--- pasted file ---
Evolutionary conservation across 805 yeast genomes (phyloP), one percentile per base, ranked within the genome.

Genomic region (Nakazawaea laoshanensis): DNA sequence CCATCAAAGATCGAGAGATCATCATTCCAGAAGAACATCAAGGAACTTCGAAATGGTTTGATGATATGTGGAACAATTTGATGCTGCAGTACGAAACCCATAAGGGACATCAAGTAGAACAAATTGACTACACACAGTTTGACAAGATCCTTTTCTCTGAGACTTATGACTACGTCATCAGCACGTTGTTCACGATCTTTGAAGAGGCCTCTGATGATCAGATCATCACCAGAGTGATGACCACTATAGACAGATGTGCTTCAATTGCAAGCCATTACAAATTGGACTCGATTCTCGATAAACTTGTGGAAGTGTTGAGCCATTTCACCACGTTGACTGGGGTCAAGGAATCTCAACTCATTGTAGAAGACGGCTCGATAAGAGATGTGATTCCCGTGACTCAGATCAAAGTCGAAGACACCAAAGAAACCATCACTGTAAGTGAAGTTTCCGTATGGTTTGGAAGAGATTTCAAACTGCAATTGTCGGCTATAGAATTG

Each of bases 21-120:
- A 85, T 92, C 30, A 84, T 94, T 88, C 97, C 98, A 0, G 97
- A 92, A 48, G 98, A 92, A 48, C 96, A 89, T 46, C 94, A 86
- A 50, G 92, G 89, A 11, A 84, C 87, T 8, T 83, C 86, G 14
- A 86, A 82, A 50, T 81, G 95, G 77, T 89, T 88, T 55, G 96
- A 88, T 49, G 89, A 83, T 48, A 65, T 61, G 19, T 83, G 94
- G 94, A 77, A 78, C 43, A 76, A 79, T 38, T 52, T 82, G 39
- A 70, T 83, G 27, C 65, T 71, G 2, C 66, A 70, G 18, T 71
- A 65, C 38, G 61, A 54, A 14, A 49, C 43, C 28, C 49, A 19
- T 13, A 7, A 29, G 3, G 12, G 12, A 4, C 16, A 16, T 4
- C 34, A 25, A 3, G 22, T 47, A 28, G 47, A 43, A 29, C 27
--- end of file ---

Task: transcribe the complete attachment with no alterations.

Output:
Evolutionary conservation across 805 yeast genomes (phyloP), one percentile per base, ranked within the genome.

Genomic region (Nakazawaea laoshanensis): DNA sequence CCATCAAAGATCGAGAGATCATCATTCCAGAAGAACATCAAGGAACTTCGAAATGGTTTGATGATATGTGGAACAATTTGATGCTGCAGTACGAAACCCATAAGGGACATCAAGTAGAACAAATTGACTACACACAGTTTGACAAGATCCTTTTCTCTGAGACTTATGACTACGTCATCAGCACGTTGTTCACGATCTTTGAAGAGGCCTCTGATGATCAGATCATCACCAGAGTGATGACCACTATAGACAGATGTGCTTCAATTGCAAGCCATTACAAATTGGACTCGATTCTCGATAAACTTGTGGAAGTGTTGAGCCATTTCACCACGTTGACTGGGGTCAAGGAATCTCAACTCATTGTAGAAGACGGCTCGATAAGAGATGTGATTCCCGTGACTCAGATCAAAGTCGAAGACACCAAAGAAACCATCACTGTAAGTGAAGTTTCCGTATGGTTTGGAAGAGATTTCAAACTGCAATTGTCGGCTATAGAATTG

Each of bases 21-120:
- A 85, T 92, C 30, A 84, T 94, T 88, C 97, C 98, A 0, G 97
- A 92, A 48, G 98, A 92, A 48, C 96, A 89, T 46, C 94, A 86
- A 50, G 92, G 89, A 11, A 84, C 87, T 8, T 83, C 86, G 14
- A 86, A 82, A 50, T 81, G 95, G 77, T 89, T 88, T 55, G 96
- A 88, T 49, G 89, A 83, T 48, A 65, T 61, G 19, T 83, G 94
- G 94, A 77, A 78, C 43, A 76, A 79, T 38, T 52, T 82, G 39
- A 70, T 83, G 27, C 65, T 71, G 2, C 66, A 70, G 18, T 71
- A 65, C 38, G 61, A 54, A 14, A 49, C 43, C 28, C 49, A 19
- T 13, A 7, A 29, G 3, G 12, G 12, A 4, C 16, A 16, T 4
- C 34, A 25, A 3, G 22, T 47, A 28, G 47, A 43, A 29, C 27